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If leaves get their colour from chlorophyll, what gives flowers their colour?

If leaves get their colour from chlorophyll, what gives flowers their colour?Plant cells have cell organelles known as plastids, which are colouring agents. There are three types of plastids – chloroplasts (contain green pigment chlorophyll), leucoplasts (white or colourless plastids) and chromoplasts (contain other pigments). All cells have varying proportions of these. Flowers have a majority of the third type and get their colours from these.

From Wikipedia

Chromoplasts are plastids responsible for pigment synthesis and storage. They, like all other plastids (including chloroplasts and leucoplasts), are organelles found in specific photosynthetic eukaryotic species.

Chromoplasts in the traditional sense are found in coloured organs of plants such as fruit and floral petals, to which they give their distinctive colors. This is always associated with a massive increase in the accumulation of carotenoid pigments. The conversion of chloroplasts to chromoplasts in ripening tomato fruit is a classic example.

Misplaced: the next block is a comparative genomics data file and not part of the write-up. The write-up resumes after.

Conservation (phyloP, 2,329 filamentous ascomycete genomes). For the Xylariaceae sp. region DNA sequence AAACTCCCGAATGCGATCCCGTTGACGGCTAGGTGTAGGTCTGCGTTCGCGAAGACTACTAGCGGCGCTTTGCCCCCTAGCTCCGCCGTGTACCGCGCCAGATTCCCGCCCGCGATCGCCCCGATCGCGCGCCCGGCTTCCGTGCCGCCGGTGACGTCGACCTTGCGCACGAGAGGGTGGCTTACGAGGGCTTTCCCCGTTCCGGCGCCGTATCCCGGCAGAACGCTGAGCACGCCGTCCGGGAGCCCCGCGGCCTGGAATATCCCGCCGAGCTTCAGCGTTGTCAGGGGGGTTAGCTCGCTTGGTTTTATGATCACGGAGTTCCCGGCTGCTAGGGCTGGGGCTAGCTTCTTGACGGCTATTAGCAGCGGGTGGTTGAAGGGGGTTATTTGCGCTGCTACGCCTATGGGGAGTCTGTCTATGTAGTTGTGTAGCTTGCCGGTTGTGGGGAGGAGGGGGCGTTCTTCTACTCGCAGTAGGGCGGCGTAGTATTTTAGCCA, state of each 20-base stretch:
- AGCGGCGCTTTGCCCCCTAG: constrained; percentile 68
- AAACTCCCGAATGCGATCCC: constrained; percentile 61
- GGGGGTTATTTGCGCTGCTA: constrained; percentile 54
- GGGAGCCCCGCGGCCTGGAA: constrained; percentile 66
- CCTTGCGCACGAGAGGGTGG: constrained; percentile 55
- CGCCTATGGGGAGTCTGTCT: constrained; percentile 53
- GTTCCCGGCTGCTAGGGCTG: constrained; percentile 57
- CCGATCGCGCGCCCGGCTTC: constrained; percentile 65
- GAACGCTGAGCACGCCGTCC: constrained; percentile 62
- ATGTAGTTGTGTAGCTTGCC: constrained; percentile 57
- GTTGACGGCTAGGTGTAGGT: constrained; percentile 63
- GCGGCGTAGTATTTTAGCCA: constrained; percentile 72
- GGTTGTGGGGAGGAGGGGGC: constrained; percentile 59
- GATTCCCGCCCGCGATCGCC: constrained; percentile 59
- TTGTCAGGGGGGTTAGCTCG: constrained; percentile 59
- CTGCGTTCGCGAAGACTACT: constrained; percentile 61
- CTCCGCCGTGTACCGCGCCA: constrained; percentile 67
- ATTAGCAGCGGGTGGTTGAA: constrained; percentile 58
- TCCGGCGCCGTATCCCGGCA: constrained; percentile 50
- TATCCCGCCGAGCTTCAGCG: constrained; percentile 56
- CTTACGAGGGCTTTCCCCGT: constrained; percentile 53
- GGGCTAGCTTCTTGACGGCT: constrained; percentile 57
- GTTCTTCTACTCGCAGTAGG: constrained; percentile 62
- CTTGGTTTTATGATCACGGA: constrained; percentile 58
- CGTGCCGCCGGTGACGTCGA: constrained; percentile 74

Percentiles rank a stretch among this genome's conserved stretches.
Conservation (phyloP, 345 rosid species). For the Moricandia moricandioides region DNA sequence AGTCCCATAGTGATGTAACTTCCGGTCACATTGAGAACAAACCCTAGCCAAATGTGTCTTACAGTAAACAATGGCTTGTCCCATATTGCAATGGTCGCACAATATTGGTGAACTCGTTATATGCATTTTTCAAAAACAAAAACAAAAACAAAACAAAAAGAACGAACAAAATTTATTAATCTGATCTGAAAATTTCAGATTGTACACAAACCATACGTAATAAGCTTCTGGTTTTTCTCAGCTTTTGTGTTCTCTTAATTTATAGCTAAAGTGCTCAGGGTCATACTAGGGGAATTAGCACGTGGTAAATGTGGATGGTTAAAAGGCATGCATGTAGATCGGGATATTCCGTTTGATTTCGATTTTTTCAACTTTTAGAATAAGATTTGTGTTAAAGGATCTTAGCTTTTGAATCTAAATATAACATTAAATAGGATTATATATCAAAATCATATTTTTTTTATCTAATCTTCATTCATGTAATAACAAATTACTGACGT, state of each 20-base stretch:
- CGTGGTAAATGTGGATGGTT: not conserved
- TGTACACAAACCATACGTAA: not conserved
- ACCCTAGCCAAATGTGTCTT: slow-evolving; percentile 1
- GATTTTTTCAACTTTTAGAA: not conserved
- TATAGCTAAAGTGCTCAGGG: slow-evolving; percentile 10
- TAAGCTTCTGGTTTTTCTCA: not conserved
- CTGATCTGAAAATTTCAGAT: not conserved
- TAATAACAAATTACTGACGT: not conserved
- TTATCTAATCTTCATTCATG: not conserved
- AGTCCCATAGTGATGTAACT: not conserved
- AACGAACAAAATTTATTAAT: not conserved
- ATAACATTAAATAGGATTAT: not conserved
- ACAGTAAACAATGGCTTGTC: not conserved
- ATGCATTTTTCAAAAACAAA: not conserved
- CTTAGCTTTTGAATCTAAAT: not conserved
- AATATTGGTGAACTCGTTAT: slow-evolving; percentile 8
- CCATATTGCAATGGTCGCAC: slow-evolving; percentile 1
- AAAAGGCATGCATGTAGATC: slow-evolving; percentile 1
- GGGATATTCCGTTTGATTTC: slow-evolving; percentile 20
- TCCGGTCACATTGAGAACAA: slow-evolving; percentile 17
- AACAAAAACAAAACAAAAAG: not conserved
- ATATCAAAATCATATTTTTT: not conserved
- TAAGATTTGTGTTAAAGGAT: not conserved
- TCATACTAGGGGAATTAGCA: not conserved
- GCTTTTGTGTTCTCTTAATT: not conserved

Chromoplasts synthesize and store pigments such as orange carotene, yellow xanthophylls and various other red pigments; as such, their color varies depending on what pigment they contain. The probable main evolutionary role of chromoplasts is to act as an attractant for pollinating animals (e.g. insects) or for seed dispersal via the eating of colored fruits. They allow the accumulation of large quantities of water-insoluble compounds in otherwise watery parts of plants. In chloroplasts, some carotenoids are also used as accessory pigments in photosynthesis, where they act to increase the efficiency of chlorophyll in harvesting light energy. When leaves change color in autumn, it is due to the loss of green chlorophyll unmasking these carotenoids that are already present in the leaf. In this case, relatively little new carotenoids are produced. Therefore, the change in plastid pigments associated with leaf senescence is somewhat different from the active conversion to chromoplasts observed in fruit and flowers.

It should be noted that the term “chromoplast” is occasionally utilized to include any plastid that has pigment, mostly to emphasize the contrast with the various types of leucoplasts, which are those plastids that have no pigments. In this sense, chloroplasts are a specific type of chromoplast. Still, “chromoplast” is more often used to denote those plastids with pigments other than chlorophyll.

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